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Topic section: One big family
TOPIC SECTION:
One big family
Picture: 10319200s4.jpg
Our varied appearances are partly due to the genes we inherit from our parents.
Credit: Science Museum/Science & Society Picture Library

Our family forms a large part of our identity. We are linked with our family in various ways. We look, unscientifically, for inherited traits – perhaps we will emulate one of our more successful ancestors. We like to think we have our father’s eyes or our mother’s hair. Nicholas Christenfeld and Emily Hill of the University of California at San Diego have claimed that babies look like their fathers, but other researchers have disputed their findings.

One of the most compelling attractions of both traditional and genetic genealogy is the surprise factor – the discovery of unexpected ancestral links. Our reaction to this historical and scientific fact is conditioned by our cultural background. A snob would be disappointed to find that they are descended from serfs rather than du
A member of the BNP might be disconcerted to discover that their ancestor was African
kes, but someone who is proud of their working-class links would be happy to be the great-grandson of a factory worker. A member of the British National Party might be disconcerted to discover that their ancestor was African. A Scottish person might prefer to have a Viking ancestor rather than an English one (although one hardly excludes the other). Rather than obtaining our identity from our genetic ancestry, we use it to reinforce the ethnic or social identity we have created for ourselves, based on our family background and childhood experiences. As genetic genealogy becomes more widely available and better understood, it is possible that we will create new forms of identity based on our genetic heritage. Perhaps websites and societies will be based on a common ancestor such as Jasmine or Helena (two of Brian Sykes’s ‘Eves’) instead of surnames.

Picture: 10315677s4.jpg
A miner and his family, Rhondda. Our family and its class background forms a large part of our identity.
Credit: NMPFT/Daily Herald Archive
Genealogy can be seen as divisive, emphasising how we (as individuals) are different from other people, focussing on us rather than others. Yet most family history shows how we are connected with each other. Genetics shows these interconnections even more strongly, illustrating how different groups of people have mingled throughout history. In the end, we are all mongrels – and surprisingly close relatives as well. The famous geneticist Richard Lewontin argued in 1972 that the genetic variation between different populations is much less than between, say, the great apes. Subsequent research has supported this thesis: the DNA sequences of one person and another are 99.9 per cent identical. It is possible that this homogeneity arose as a result of a near extinction of the human race around 71,000 years ago. If this hypothesis is correct, all six billion of us today are descended from the 15,000 survivors of the Toba volcanic eruption. It would seem that we are all related to each other, one way or another.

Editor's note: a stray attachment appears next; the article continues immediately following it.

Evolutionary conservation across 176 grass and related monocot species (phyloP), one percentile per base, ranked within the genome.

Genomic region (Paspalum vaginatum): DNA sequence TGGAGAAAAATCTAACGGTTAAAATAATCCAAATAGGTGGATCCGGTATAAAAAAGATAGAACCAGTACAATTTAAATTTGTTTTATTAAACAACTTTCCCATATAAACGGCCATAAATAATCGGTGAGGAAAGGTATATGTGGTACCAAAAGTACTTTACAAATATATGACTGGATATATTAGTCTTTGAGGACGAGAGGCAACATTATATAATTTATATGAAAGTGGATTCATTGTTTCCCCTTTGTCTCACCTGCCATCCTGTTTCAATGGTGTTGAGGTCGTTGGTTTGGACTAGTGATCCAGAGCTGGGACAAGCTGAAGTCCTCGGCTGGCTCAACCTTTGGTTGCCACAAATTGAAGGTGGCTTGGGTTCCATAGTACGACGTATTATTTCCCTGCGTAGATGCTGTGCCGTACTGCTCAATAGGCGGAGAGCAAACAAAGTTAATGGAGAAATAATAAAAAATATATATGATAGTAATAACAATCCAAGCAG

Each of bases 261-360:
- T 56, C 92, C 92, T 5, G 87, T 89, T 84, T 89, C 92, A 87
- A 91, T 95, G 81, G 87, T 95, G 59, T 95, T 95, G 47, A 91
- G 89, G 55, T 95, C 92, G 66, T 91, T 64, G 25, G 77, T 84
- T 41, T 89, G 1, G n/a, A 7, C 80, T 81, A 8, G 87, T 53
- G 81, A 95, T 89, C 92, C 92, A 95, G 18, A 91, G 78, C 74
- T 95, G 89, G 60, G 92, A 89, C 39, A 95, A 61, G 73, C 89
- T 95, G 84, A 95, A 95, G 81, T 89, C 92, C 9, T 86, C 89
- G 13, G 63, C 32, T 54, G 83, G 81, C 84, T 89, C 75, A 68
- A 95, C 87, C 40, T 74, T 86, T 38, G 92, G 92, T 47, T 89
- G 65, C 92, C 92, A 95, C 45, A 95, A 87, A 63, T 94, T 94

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Topic section: Tracing your ancestors could save your life
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Some medical conditions are caused by changes in our genetic material. They can be passed from one generation to the next. Genealogy allows researchers to trace back some of these conditions to their human origins.  > more

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Topic section: To find an ancestor, get a DNA test
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Using genealogy, we can sometimes track our ancestors over a couple of centuries. Genetics can do much more: it can link people who died thousands of years ago to their modern-day descendants.  > more

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Topic section: DNA and ethnic identity
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When we combine genetics with archaeology, linguistics and history, we can go even further back, to the very origins of human civilisation.  > more
 
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